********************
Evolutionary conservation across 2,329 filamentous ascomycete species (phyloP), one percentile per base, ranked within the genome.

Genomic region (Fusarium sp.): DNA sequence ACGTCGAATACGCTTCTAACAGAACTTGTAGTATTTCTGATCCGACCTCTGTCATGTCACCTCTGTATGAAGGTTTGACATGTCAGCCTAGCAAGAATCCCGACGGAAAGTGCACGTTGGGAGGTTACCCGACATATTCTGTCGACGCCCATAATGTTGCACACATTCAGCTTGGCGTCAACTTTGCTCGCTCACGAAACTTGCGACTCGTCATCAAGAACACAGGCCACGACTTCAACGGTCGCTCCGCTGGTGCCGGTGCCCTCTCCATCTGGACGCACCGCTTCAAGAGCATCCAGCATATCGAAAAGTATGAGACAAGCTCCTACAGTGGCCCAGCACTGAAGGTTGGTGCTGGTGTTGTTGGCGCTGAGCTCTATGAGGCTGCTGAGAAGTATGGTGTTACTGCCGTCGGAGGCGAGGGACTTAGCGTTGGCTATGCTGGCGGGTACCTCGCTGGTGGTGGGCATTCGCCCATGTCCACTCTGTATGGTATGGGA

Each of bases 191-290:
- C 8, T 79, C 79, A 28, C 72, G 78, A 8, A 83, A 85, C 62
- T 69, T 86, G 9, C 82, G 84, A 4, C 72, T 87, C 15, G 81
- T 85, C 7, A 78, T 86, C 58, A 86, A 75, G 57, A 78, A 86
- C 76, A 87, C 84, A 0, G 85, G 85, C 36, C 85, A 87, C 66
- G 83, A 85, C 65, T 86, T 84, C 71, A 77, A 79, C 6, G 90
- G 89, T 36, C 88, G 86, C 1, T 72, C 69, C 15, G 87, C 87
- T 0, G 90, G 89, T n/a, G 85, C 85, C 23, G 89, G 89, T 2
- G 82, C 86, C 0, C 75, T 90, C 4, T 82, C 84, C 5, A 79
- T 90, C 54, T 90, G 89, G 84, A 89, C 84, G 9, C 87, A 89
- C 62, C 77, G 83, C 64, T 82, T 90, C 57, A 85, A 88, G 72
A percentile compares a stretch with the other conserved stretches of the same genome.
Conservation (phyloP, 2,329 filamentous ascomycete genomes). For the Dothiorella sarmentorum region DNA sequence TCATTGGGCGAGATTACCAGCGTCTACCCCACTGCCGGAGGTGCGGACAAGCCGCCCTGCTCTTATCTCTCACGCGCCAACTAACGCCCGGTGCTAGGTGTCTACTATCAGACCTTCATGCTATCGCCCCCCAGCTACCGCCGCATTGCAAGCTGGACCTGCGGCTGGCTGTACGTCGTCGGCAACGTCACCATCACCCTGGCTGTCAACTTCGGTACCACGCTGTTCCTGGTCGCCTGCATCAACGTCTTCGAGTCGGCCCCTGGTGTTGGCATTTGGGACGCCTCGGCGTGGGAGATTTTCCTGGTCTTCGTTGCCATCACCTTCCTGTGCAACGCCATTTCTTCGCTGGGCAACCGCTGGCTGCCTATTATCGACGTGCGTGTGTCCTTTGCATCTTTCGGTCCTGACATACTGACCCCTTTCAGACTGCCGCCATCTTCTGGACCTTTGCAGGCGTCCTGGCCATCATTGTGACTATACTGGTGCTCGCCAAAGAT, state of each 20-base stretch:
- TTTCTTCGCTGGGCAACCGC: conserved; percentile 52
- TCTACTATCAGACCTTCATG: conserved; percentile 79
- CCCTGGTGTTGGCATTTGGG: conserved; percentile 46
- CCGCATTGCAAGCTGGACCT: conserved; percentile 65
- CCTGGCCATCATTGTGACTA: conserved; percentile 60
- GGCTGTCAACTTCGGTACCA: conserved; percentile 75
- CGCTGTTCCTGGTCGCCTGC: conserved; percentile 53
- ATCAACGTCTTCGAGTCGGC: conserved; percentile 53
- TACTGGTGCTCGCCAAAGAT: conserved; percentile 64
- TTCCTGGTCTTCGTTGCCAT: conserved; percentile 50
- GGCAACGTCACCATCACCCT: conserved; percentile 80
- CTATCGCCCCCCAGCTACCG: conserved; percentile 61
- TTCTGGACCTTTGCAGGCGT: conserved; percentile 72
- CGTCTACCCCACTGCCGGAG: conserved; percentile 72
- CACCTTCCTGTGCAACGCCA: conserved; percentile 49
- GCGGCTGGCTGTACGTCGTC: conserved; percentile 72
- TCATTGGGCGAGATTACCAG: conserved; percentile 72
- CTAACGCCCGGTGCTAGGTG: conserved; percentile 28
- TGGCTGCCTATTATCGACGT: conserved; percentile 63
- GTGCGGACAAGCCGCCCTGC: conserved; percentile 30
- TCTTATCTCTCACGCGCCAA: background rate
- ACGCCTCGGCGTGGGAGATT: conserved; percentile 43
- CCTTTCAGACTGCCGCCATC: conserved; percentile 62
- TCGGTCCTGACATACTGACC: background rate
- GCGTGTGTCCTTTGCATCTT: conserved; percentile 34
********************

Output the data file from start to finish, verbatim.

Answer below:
Evolutionary conservation across 2,329 filamentous ascomycete species (phyloP), one percentile per base, ranked within the genome.

Genomic region (Fusarium sp.): DNA sequence ACGTCGAATACGCTTCTAACAGAACTTGTAGTATTTCTGATCCGACCTCTGTCATGTCACCTCTGTATGAAGGTTTGACATGTCAGCCTAGCAAGAATCCCGACGGAAAGTGCACGTTGGGAGGTTACCCGACATATTCTGTCGACGCCCATAATGTTGCACACATTCAGCTTGGCGTCAACTTTGCTCGCTCACGAAACTTGCGACTCGTCATCAAGAACACAGGCCACGACTTCAACGGTCGCTCCGCTGGTGCCGGTGCCCTCTCCATCTGGACGCACCGCTTCAAGAGCATCCAGCATATCGAAAAGTATGAGACAAGCTCCTACAGTGGCCCAGCACTGAAGGTTGGTGCTGGTGTTGTTGGCGCTGAGCTCTATGAGGCTGCTGAGAAGTATGGTGTTACTGCCGTCGGAGGCGAGGGACTTAGCGTTGGCTATGCTGGCGGGTACCTCGCTGGTGGTGGGCATTCGCCCATGTCCACTCTGTATGGTATGGGA

Each of bases 191-290:
- C 8, T 79, C 79, A 28, C 72, G 78, A 8, A 83, A 85, C 62
- T 69, T 86, G 9, C 82, G 84, A 4, C 72, T 87, C 15, G 81
- T 85, C 7, A 78, T 86, C 58, A 86, A 75, G 57, A 78, A 86
- C 76, A 87, C 84, A 0, G 85, G 85, C 36, C 85, A 87, C 66
- G 83, A 85, C 65, T 86, T 84, C 71, A 77, A 79, C 6, G 90
- G 89, T 36, C 88, G 86, C 1, T 72, C 69, C 15, G 87, C 87
- T 0, G 90, G 89, T n/a, G 85, C 85, C 23, G 89, G 89, T 2
- G 82, C 86, C 0, C 75, T 90, C 4, T 82, C 84, C 5, A 79
- T 90, C 54, T 90, G 89, G 84, A 89, C 84, G 9, C 87, A 89
- C 62, C 77, G 83, C 64, T 82, T 90, C 57, A 85, A 88, G 72
A percentile compares a stretch with the other conserved stretches of the same genome.
Conservation (phyloP, 2,329 filamentous ascomycete genomes). For the Dothiorella sarmentorum region DNA sequence TCATTGGGCGAGATTACCAGCGTCTACCCCACTGCCGGAGGTGCGGACAAGCCGCCCTGCTCTTATCTCTCACGCGCCAACTAACGCCCGGTGCTAGGTGTCTACTATCAGACCTTCATGCTATCGCCCCCCAGCTACCGCCGCATTGCAAGCTGGACCTGCGGCTGGCTGTACGTCGTCGGCAACGTCACCATCACCCTGGCTGTCAACTTCGGTACCACGCTGTTCCTGGTCGCCTGCATCAACGTCTTCGAGTCGGCCCCTGGTGTTGGCATTTGGGACGCCTCGGCGTGGGAGATTTTCCTGGTCTTCGTTGCCATCACCTTCCTGTGCAACGCCATTTCTTCGCTGGGCAACCGCTGGCTGCCTATTATCGACGTGCGTGTGTCCTTTGCATCTTTCGGTCCTGACATACTGACCCCTTTCAGACTGCCGCCATCTTCTGGACCTTTGCAGGCGTCCTGGCCATCATTGTGACTATACTGGTGCTCGCCAAAGAT, state of each 20-base stretch:
- TTTCTTCGCTGGGCAACCGC: conserved; percentile 52
- TCTACTATCAGACCTTCATG: conserved; percentile 79
- CCCTGGTGTTGGCATTTGGG: conserved; percentile 46
- CCGCATTGCAAGCTGGACCT: conserved; percentile 65
- CCTGGCCATCATTGTGACTA: conserved; percentile 60
- GGCTGTCAACTTCGGTACCA: conserved; percentile 75
- CGCTGTTCCTGGTCGCCTGC: conserved; percentile 53
- ATCAACGTCTTCGAGTCGGC: conserved; percentile 53
- TACTGGTGCTCGCCAAAGAT: conserved; percentile 64
- TTCCTGGTCTTCGTTGCCAT: conserved; percentile 50
- GGCAACGTCACCATCACCCT: conserved; percentile 80
- CTATCGCCCCCCAGCTACCG: conserved; percentile 61
- TTCTGGACCTTTGCAGGCGT: conserved; percentile 72
- CGTCTACCCCACTGCCGGAG: conserved; percentile 72
- CACCTTCCTGTGCAACGCCA: conserved; percentile 49
- GCGGCTGGCTGTACGTCGTC: conserved; percentile 72
- TCATTGGGCGAGATTACCAG: conserved; percentile 72
- CTAACGCCCGGTGCTAGGTG: conserved; percentile 28
- TGGCTGCCTATTATCGACGT: conserved; percentile 63
- GTGCGGACAAGCCGCCCTGC: conserved; percentile 30
- TCTTATCTCTCACGCGCCAA: background rate
- ACGCCTCGGCGTGGGAGATT: conserved; percentile 43
- CCTTTCAGACTGCCGCCATC: conserved; percentile 62
- TCGGTCCTGACATACTGACC: background rate
- GCGTGTGTCCTTTGCATCTT: conserved; percentile 34